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UKSC Blog, 15th May 2019

Source: ukscblog.com

New Judgment: R (DA & Ors) v Secretary of State for Work and Pensions; R (DS & Ors) v Secretary of State for Work and Pensions [2019] UKSC 21 – UKSC Blog

Posted May 15th, 2019 in appeals, benefits, children, equality, families, news, proportionality, Supreme Court by sally

‘This appeal considered whether the application of the revised benefit cap, introduced by the Welfare Reform and Work Act 2016, s 8, to lone parents with children under two years old (i) unlawfully discriminates against parents and/or the children, contrary to ECHR, art 14 with art 8, and/or art 2 of the First Protocol and in breach of the UK’s international obligations under the UN Convention on the Rights of the Child, art 3, and/or (ii) is irrelevant.’

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UKSC Blog, 15th May 2019

Source: ukscblog.com

Assisted suicide: Paul Lamb renews bid for right to die – BBC News

‘A man who lives with chronic and excruciating pain has begun a fresh legal challenge to the law that criminalises assisted suicide.’

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BBC News, 7th May 2019

Source: www.bbc.co.uk

Case Comment: Wells v Devani [2019] UKSC 4 – UKSC Blog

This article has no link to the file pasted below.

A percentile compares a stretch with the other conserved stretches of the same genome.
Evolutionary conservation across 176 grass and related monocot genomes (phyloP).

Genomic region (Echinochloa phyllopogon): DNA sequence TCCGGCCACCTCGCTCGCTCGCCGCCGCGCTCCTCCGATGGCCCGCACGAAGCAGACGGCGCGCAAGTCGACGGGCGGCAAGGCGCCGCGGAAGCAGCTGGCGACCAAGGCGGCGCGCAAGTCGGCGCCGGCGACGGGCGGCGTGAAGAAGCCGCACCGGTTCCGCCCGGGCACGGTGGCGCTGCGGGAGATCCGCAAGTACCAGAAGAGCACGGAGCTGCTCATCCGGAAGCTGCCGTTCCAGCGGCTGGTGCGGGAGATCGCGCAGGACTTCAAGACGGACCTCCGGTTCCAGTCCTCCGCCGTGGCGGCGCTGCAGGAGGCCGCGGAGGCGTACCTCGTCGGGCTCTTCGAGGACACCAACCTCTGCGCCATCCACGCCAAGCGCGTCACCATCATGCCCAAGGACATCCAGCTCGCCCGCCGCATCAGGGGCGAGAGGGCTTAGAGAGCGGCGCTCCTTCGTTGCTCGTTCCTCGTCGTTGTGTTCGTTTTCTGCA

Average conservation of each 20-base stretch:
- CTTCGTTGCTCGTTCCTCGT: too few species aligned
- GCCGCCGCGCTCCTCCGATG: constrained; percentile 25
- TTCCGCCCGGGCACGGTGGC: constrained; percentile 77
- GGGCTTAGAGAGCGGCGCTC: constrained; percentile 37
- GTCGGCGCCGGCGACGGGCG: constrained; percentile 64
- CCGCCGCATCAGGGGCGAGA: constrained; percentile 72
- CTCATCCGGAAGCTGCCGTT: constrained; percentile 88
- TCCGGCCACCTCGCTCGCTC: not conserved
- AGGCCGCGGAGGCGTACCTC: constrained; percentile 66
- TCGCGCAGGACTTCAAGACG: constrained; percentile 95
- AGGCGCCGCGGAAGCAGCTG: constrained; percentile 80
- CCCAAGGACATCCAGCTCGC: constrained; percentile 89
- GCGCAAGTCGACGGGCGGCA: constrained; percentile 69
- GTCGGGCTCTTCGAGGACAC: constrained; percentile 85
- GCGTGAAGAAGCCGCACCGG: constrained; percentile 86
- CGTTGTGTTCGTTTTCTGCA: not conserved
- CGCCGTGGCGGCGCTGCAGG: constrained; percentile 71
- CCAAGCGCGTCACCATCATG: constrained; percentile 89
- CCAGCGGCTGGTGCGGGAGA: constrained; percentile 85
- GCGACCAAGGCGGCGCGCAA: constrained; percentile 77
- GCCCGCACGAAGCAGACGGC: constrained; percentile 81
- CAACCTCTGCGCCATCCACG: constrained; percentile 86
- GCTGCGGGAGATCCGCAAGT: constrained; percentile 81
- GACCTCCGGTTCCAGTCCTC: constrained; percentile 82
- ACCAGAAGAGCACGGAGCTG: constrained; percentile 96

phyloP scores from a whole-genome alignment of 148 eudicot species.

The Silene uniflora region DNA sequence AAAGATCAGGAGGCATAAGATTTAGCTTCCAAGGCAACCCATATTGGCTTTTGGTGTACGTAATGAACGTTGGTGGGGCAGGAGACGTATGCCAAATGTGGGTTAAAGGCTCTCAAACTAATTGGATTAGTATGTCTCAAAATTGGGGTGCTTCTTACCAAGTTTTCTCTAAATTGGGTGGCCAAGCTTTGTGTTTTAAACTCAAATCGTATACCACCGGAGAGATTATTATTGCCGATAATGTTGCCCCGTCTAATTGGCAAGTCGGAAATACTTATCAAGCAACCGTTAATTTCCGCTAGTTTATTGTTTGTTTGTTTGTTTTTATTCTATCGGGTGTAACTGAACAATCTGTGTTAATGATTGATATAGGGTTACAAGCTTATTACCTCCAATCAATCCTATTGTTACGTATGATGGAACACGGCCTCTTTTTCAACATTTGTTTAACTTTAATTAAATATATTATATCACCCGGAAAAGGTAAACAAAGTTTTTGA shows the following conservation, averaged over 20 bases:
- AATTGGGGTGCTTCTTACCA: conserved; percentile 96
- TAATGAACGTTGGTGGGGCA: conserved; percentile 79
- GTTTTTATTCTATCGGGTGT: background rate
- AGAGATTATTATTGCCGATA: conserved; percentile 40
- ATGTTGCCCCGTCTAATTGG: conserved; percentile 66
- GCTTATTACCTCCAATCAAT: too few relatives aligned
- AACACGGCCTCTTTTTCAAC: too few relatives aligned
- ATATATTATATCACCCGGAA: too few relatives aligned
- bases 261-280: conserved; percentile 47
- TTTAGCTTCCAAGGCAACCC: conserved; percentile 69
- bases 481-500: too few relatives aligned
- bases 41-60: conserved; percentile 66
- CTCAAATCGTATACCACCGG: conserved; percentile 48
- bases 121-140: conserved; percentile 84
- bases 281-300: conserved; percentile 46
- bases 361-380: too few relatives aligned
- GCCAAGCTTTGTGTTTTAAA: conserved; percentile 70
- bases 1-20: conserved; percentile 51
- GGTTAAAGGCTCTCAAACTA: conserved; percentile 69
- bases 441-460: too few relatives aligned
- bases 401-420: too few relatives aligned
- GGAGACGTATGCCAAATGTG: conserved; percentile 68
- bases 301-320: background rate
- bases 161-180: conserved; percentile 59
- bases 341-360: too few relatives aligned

Posted April 24th, 2019 in appeals, contracts, estate agents, housing, news, Supreme Court by sally

‘Robert Jones and Joseph Marsden, who work within the insurance and reinsurance group at CMS, comment on the decision handed down in the matter of Wells v Devani [2019] UKSC 4.’

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UKSC Blog, 24th April 2019

Source: ukscblog.com

Clean air zones: Where will UK drivers pay for polluting? – BBC News

‘Drivers of the most polluting vehicles now have to pay to drive into central London – and soon other towns and cities across the UK will follow suit.’

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BBC News. 12th April 2019

Source: www.bbc.co.uk

New Judgment: R (Derry) v Commissioners for HMRC [2019] UKSC 19 – UKSC Blog

Posted April 11th, 2019 in income tax, news, shareholders, statutory interpretation, Supreme Court by sally

‘This appeal considered the correct procedure HMRC is required to follow under the Taxes Management Act 1970, where it wishes to enquire into a claim for carry-back share loss relief made in a self-assessed and calculated tax return.’

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UKSC Blog, 10th April 2019

Source: ukscblog.com

New Judgment: Vedanta Resources PLC & Anor v Lungowe & Ors [2019] UKSC 20 – UKSC Blog

‘1826 Zambian citizens issued proceedings against Zambian company KCM and Vedanta (KCM’s ultimate parent company) for personal injury, damage to property and loss of income, amenity and enjoyment of land as a result of pollution and environmental damage caused by discharges of harmful effluent from the Nchanga mine since 2005. Vedanta was served within the jurisdiction, while KCM was served out of the jurisdiction, with permission obtained on a without notice application. In September and October 2015 Vedanta and KCM respectively applied for declarations that the court lacked jurisdiction to try the claims or, alternatively, that it should not exercise such jurisdiction that it might have. Coulson J dismissed those applications. The Court of Appeal upheld the dismissal of those applications.’